Whenever I would teach one of my career planning courses for adults at the University of New Orleans, I would always mention my dad as someone whose vocation and how he spent his leisure time were the same — his love of horses.
My dad, Anthony "Tony" Schiro, grew up in the 1920s and 1930s close to Municipal Auditorium. He helped his dad sell ice cream, coal and ice from a horse-drawn wagon. During the early 1960s, my dad built a stable on a former dairy farm in New Orleans East. I spent time with my dad on the weekends, learning that there was much more to owning and caring for horses than riding.
My dad enjoyed riding his horse, Terry, in Mardi Gras parades, first with the Jefferson Parish Sheriff’s Posse then with the New Orleans Mayor’s Posse. My dad always talked about the thrill and electricity of riding into the French Quarter in Mardi Gras parades during the 1960s and early 1970s. In addition to the parades, my dad loved to participate in horse shows throughout Louisiana and Mississippi.
My dad had his ideal job throughout the 1960s and 1970s; he was the stable person for the New Orleans Police Mounted Division. While he cared for and trained the police horses, his brother, Joe, was a mounted policeman who rode in parades, worked the French Quarter, rode in City Park during the summer and was at the Fair Grounds during racing season. As the stable person, my dad was responsible for training mounted officers in crowd control. It was his job to show officers how to care for themselves and their horses.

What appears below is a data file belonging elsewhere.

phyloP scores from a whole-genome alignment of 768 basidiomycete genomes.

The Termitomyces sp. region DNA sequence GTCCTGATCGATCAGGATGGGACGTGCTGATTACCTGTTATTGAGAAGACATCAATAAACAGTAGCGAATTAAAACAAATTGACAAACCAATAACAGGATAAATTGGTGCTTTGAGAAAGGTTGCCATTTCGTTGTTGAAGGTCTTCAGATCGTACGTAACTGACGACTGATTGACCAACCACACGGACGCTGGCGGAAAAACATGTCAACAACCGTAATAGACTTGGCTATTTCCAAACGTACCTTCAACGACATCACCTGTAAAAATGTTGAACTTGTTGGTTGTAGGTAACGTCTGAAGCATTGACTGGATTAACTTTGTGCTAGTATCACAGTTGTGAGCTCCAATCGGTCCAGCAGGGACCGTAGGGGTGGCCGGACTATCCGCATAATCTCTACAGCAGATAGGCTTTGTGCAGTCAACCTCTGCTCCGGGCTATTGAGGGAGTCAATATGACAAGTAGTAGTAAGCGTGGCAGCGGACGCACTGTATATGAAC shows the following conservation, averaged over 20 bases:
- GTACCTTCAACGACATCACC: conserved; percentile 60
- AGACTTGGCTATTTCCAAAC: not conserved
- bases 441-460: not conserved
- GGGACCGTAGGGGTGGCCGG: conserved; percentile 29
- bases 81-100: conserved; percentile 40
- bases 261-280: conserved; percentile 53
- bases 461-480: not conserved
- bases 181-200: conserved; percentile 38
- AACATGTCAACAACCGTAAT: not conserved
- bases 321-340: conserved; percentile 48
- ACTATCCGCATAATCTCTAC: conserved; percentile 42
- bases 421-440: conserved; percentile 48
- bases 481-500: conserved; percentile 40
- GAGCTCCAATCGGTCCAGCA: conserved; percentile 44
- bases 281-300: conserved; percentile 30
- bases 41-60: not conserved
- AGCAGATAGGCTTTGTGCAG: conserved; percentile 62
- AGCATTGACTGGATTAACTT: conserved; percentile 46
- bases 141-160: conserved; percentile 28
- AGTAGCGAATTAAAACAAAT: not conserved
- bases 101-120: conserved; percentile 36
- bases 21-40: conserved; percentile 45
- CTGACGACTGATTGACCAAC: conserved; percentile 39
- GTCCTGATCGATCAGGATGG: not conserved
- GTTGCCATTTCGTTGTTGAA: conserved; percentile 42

After my dad retired in the early 1980s, he continued to participate in horse shows in the buggy classes and to teach adolescents how to care for and to ride horses.
In 1985, there was a horrible fire where my dad kept his horse, Fox. Over 20 horses died in the fire. Due to the bravery of New Orleans firefighters, they were able to lead Fox out of his stall to safety. Fox was burned over 80% of his body. My dad nursed Fox to a complete recovery with a daily potion of love and lard. I will never forget the sadness and pain my dad experienced when he lost his beloved Fox in 1994.
When my dad died in 2016, I was deeply moved by the kind words of one of his students who kept in touch with my dad from the time when she was a pre-adolescent taking riding lessons from him, through her high school and college days, and as an adult with her own horses. Annie said of my dad: “You shaped me and as you shaped your beloved horses, kindly but firmly for 18 years, as a rider, and, more importantly, as a person. Your example of hard work, perseverance and patience was not just for the barn."
Dad, throughout your life and your love of horses, you touched many. Thank you, Dad. I miss you.
— Schiro lives in Metairie